kubernetes architecture and topics

9 advance topics for deploying and managing Kubernetes containers

Kubernetes is a portable, extensible, open-source platform for managing containerized workloads and services that facilitates both declarative configuration and automation. It has a large, rapidly growing ecosystem. Kubernetes services, support, and tools are widely available. In this article, we review 9 advance topics that all junior to senior Kubernetes system admin must know.

For those who are not familiar with Kubernetes and container technology, reading Overview of Kubernetes evolution from virtual servers and Kubernetes architecture is highly recommended. A solid understanding of microservices or how to migrate from monolithic to microservices is crucial for doing advance work on Kubernetes containers. Here is a good article to learn more. Also, reading and understanding Review of 17 essential topics for mastering Kubernetes is a prerequisite of this article.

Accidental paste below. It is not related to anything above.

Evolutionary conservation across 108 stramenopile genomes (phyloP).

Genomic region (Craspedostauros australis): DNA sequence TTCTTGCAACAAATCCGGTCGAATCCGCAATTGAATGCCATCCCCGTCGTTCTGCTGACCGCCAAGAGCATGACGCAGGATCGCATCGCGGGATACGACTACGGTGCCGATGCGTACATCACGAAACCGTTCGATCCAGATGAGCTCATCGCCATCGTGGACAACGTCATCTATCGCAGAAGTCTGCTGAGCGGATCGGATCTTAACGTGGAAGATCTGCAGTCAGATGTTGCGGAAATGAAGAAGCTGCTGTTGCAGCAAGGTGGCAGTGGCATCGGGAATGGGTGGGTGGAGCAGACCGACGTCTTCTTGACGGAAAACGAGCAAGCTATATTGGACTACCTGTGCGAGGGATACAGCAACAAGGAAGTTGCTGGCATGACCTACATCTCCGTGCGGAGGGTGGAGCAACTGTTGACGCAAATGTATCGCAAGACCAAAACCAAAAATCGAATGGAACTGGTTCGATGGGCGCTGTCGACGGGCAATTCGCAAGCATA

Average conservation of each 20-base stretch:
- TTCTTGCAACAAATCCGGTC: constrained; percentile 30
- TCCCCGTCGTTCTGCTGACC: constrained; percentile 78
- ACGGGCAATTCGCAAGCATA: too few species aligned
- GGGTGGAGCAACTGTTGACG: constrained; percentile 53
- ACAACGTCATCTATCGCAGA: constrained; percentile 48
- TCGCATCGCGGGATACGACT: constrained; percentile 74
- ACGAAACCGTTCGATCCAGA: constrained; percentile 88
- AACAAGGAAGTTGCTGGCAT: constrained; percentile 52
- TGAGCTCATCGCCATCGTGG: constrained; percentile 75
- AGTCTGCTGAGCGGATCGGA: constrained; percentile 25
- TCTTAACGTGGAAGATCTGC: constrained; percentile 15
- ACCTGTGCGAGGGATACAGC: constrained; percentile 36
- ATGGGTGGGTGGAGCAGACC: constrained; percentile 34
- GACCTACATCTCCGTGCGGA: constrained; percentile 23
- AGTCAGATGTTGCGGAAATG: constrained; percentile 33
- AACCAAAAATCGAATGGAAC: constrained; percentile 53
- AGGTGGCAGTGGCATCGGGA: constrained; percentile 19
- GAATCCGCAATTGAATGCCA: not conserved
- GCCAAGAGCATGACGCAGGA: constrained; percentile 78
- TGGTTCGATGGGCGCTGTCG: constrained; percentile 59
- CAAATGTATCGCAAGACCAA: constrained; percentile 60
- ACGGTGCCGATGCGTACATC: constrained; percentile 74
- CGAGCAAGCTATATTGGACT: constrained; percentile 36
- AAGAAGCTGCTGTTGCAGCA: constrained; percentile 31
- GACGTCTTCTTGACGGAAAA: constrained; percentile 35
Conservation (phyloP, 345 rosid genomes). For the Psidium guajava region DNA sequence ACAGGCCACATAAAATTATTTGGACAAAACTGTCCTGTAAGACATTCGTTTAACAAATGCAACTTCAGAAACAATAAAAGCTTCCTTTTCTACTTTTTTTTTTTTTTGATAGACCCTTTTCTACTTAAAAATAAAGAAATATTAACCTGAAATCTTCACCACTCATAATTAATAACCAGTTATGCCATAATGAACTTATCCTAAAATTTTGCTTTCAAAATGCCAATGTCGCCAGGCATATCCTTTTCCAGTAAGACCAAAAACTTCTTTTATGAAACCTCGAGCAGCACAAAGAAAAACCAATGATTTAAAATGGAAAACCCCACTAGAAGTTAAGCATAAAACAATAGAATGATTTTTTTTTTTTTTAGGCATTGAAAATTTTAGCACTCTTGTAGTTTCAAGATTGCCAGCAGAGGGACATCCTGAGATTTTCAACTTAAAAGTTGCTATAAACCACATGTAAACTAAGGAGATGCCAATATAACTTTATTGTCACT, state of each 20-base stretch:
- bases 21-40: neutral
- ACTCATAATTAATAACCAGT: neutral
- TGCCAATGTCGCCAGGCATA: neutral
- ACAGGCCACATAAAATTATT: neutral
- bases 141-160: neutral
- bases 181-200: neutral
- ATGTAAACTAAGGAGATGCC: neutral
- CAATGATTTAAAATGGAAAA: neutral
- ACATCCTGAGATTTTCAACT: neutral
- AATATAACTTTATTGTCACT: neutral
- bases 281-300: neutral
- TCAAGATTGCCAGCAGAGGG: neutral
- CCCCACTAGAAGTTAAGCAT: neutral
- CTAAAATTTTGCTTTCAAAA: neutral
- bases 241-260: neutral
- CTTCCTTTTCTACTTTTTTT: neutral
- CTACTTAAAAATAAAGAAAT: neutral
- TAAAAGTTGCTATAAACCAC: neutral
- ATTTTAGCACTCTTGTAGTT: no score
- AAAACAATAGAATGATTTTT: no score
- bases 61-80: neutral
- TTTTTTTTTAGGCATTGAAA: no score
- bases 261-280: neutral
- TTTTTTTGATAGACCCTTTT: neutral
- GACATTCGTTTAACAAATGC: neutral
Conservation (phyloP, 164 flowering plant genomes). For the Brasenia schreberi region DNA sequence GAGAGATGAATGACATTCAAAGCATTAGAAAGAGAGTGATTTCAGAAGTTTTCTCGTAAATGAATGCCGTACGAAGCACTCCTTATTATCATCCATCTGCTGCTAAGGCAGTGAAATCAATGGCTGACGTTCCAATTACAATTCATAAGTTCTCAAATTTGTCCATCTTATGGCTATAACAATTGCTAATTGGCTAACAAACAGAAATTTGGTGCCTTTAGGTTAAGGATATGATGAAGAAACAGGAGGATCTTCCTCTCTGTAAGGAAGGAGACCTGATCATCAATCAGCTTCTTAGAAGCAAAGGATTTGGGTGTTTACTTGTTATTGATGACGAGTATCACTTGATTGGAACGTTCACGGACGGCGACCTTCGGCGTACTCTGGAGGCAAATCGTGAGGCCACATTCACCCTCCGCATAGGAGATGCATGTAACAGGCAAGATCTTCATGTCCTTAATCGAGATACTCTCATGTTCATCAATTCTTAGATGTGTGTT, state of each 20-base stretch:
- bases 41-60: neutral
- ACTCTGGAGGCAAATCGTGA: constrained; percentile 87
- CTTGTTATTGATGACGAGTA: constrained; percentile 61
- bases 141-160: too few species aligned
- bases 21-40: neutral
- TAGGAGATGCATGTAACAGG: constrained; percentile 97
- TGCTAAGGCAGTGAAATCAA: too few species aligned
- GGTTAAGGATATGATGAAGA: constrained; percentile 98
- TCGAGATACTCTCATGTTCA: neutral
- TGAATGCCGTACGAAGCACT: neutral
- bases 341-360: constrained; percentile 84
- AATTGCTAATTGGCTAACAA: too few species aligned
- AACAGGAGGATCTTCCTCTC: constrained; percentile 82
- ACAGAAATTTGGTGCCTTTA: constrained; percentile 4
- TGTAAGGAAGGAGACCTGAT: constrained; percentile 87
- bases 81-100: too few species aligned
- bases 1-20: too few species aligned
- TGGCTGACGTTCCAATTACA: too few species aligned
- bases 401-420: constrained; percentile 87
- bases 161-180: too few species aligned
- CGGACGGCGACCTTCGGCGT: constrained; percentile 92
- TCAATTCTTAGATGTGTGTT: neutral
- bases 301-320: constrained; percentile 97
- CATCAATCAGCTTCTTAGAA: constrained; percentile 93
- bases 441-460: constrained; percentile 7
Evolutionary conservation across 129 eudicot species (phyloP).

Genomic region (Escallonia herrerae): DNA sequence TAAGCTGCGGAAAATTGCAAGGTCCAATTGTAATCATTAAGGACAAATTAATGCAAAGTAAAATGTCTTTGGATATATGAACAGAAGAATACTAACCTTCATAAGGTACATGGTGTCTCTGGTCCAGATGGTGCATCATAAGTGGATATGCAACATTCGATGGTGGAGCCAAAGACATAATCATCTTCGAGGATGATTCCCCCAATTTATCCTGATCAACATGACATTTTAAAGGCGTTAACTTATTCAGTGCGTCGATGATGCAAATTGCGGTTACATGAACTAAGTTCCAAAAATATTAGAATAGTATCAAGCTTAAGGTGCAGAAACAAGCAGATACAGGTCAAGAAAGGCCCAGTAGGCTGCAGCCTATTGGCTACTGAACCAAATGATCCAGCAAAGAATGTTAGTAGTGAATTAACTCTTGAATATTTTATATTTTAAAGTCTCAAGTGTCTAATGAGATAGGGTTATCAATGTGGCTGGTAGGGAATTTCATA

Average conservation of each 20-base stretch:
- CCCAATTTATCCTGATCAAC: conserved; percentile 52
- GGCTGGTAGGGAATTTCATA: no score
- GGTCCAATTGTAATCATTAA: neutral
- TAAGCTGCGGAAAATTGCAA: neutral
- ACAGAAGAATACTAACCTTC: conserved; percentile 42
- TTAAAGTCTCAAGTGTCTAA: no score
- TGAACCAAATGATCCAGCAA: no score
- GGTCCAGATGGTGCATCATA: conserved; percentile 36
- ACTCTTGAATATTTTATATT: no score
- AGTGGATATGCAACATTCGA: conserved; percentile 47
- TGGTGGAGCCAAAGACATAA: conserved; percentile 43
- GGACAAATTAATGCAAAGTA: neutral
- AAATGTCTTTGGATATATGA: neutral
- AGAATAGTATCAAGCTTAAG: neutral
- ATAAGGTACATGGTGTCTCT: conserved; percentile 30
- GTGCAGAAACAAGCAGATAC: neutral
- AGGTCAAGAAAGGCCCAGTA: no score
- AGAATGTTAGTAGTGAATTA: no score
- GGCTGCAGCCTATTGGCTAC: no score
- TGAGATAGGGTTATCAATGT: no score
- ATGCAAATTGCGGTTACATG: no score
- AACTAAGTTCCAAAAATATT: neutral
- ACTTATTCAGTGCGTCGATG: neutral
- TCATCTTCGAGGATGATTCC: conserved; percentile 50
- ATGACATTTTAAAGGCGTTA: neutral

To do advance work as a system admin, you need to know how to use kubeconfig to manage different clusters. Then, we will work on computing resources in nodes. Kubernetes provides a friendly user interface that illustrates the current status of resources, such as deployments, nodes, and pods. You should learn how to build and administrate it. Next, you should learn how to work with the RESTful API that Kubernetes exposes. It will be a handy way to integrate with other systems. Finally, you should learn how to build a secure cluster by setting up authentication and authorization in Kubernetes.

1- Advanced settings in kubeconfig

kubeconfig is a configuration file that manages cluster, context, and authentication settings in Kubernetes, on the client side. Using the kubeconfig file, we are able to set different cluster credentials, users, and namespaces to switch between clusters or contexts within a cluster. It can be configured via the command line using the kubectl config subcommand or by updating a configuration file directly.

2- Setting resources in nodes